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Robin Hanson is an associate professor of economics at George Mason University, and a research associate at the Future of Humanity Institute of Oxford University. After receiving his Ph.D. in social science from the California Institute of Technology in 1997, Robin was a Robert Wood Johnson Foundation health policy scholar at the University of California at Berkeley. In 1984, Robin received a masters in physics and a masters in the philosophy of science from the University of Chicago, and afterward spent nine years researching artificial intelligence, Bayesian statistics, and hypertext publishing at Lockheed, NASA, and independently.

Robin has over 70 publications, including articles in Applied Optics, Business Week, CATO Journal, Communications of the ACM, Economics Letters, Econometrica, Economics of Governance, Extropy, Forbes, Foundations of Physics, IEEE Intelligent Systems, Information Systems Frontiers, Innovations, International Joint Conference on Artificial Intelligence, Journal of Economic Behavior and Organization, Journal of Evolution and Technology, Journal of Law Economics and Policy, Journal of Political Philosophy, Journal of Prediction Markets, Journal of Public Economics, Medical Hypotheses, Proceedings of the Royal Society, Public Choice, Social Epistemology, Social Philosophy and Policy, Theory and Decision, and Wired.

Robin has pioneered prediction markets, also known as information markets or idea futures, since 1988. He was the first to write in detail about people creating and subsidizing markets in order to gain better estimates on those topics. Robin was a principal architect of the first internal corporate markets, at Xanadu in 1990, of the first web markets, the Foresight Exchange since 1994, and of DARPA’s Policy Analysis Market, from 2001 to 2003. Robin has developed new technologies for conditional, combinatorial, and intermediated trading, and has studied insider trading, manipulation, and other foul play. Robin has written and spoken widely on the application of idea futures to business and policy, being mentioned in over one hundred press articles on the subject, and advising many ventures, including Consensus Point, GuessNow, Newsfutures, Particle Financial, Prophet Street, Trilogy Advisors, XPree, YooNew, and undisclosable defense research projects.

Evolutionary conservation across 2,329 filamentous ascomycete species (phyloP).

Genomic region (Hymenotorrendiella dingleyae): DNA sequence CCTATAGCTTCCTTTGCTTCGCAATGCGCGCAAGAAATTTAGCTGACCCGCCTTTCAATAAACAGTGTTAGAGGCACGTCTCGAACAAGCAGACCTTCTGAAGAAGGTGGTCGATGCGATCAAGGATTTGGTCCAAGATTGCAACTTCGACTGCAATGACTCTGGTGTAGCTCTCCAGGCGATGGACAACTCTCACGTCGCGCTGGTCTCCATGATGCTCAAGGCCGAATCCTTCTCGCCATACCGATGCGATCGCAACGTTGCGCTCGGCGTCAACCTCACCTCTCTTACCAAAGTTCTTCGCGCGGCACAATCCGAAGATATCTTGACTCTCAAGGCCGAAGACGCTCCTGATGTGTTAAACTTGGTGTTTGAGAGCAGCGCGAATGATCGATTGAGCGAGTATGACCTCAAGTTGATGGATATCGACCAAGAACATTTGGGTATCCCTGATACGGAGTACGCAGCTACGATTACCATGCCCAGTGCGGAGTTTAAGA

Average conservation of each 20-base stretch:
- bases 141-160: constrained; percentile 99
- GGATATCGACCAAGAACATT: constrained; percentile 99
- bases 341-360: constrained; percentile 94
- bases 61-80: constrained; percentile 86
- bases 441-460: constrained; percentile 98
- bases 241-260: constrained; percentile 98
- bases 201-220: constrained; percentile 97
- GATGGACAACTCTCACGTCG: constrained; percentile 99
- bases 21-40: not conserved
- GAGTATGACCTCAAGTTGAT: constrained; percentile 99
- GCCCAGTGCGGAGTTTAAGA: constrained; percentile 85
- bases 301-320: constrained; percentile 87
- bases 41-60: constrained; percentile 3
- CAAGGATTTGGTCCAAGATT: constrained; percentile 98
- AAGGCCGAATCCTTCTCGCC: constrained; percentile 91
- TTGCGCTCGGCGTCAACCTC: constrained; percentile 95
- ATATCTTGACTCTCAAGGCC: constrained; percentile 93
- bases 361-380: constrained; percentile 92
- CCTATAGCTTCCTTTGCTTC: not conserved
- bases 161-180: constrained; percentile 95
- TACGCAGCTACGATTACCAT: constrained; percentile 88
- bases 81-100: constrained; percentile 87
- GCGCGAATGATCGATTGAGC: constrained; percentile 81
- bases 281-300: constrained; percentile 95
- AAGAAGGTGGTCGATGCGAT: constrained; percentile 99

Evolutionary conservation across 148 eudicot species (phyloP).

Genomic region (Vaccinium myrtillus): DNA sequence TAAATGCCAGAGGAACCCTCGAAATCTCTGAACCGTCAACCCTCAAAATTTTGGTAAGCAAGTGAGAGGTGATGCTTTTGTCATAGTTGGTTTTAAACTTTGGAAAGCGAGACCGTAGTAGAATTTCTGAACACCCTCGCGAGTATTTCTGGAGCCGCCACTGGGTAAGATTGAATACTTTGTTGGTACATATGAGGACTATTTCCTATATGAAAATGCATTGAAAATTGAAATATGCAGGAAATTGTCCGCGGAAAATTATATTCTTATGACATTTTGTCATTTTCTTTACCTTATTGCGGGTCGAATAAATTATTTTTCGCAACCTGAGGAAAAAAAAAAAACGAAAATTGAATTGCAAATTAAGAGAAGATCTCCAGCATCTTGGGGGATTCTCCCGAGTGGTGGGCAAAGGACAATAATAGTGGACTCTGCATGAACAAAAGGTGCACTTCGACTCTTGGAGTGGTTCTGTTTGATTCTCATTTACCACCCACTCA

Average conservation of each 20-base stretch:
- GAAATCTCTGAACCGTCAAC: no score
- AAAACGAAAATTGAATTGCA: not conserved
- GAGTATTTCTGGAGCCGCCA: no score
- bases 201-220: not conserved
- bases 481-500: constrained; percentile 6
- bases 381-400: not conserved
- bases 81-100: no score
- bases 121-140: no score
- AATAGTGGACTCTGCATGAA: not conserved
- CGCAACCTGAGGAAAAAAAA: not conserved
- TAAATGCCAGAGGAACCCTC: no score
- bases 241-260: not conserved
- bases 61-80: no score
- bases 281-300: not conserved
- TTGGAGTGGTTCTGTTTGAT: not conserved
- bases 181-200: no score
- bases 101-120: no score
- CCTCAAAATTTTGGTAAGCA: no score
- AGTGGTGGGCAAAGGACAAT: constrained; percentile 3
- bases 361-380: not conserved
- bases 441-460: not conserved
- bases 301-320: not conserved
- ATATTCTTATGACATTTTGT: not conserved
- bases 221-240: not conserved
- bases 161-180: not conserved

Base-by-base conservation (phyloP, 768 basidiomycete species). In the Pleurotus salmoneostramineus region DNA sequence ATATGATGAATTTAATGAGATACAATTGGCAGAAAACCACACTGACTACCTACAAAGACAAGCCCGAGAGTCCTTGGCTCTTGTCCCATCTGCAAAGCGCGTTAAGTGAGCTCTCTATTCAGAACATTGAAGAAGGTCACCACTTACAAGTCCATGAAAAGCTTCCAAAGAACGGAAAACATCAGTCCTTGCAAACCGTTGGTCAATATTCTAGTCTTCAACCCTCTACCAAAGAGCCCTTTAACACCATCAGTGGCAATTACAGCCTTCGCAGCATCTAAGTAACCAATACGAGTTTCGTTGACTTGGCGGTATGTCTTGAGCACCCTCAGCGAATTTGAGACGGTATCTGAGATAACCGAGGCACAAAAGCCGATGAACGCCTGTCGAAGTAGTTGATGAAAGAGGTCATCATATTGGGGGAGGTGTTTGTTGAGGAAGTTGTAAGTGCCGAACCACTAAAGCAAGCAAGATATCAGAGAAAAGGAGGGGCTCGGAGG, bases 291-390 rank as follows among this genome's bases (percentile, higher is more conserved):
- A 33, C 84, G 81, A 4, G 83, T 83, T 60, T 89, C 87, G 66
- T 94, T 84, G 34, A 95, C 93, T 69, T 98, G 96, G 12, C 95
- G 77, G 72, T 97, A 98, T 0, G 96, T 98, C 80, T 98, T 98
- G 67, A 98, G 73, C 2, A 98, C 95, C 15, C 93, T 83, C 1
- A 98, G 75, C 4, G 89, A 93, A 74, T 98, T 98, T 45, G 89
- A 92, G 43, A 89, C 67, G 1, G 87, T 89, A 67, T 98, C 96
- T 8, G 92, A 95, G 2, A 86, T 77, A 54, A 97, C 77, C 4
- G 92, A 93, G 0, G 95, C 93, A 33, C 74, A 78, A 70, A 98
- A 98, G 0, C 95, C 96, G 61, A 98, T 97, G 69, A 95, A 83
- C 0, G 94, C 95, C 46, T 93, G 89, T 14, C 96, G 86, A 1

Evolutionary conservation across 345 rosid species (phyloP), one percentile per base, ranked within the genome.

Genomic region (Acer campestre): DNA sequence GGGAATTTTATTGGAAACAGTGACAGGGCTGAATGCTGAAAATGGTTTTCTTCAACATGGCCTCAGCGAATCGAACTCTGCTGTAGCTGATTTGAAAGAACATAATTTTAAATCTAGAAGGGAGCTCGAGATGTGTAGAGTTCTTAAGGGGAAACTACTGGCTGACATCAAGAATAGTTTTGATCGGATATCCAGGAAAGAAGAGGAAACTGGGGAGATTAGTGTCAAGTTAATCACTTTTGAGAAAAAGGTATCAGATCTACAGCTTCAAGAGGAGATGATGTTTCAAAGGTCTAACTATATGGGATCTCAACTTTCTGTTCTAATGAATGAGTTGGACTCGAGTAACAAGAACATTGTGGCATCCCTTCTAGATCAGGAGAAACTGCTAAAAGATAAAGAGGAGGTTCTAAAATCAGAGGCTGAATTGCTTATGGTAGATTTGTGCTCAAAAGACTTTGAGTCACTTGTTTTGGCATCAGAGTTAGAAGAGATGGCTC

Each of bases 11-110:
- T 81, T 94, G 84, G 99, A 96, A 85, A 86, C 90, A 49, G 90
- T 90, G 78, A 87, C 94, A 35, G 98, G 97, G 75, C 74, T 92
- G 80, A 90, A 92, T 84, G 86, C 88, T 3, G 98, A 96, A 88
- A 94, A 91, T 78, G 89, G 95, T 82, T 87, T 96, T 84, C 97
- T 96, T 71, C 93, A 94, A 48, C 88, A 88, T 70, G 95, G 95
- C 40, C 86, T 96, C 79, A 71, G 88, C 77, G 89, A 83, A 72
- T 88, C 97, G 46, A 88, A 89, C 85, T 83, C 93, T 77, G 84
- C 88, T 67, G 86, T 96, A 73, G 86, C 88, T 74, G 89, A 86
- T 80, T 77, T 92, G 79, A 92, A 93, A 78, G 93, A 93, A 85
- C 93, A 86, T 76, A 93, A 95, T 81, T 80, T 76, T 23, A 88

Robin has diverse research interests, with papers on spatial product competition, health incentive contracts, group insurance, product bans, evolutionary psychology and bioethics of health care, voter information incentives, incentives to fake expertize, Bayesian classification, agreeing to disagree, self-deception in disagreement, probability elicitation, wiretaps, image reconstruction, the history of science prizes, reversible computation, the origin of life, the survival of humanity, very long term economic growth, growth given machine intelligence, and interstellar colonization.

Are good blogs driven by author personalities or by well drilled topics?

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Justin Wolfers has escaped the Overcoming Bias purge, it seems. Justin Wolfers’-s 4 posts (published in 2007) remain archived on what is now Robin Hanson’-s QUOTE personal blog UNQUOTE. By contrast, Eliezer Yudkowsky’-s posts written for Overcoming Bias now redirect to locations at Less Wrong.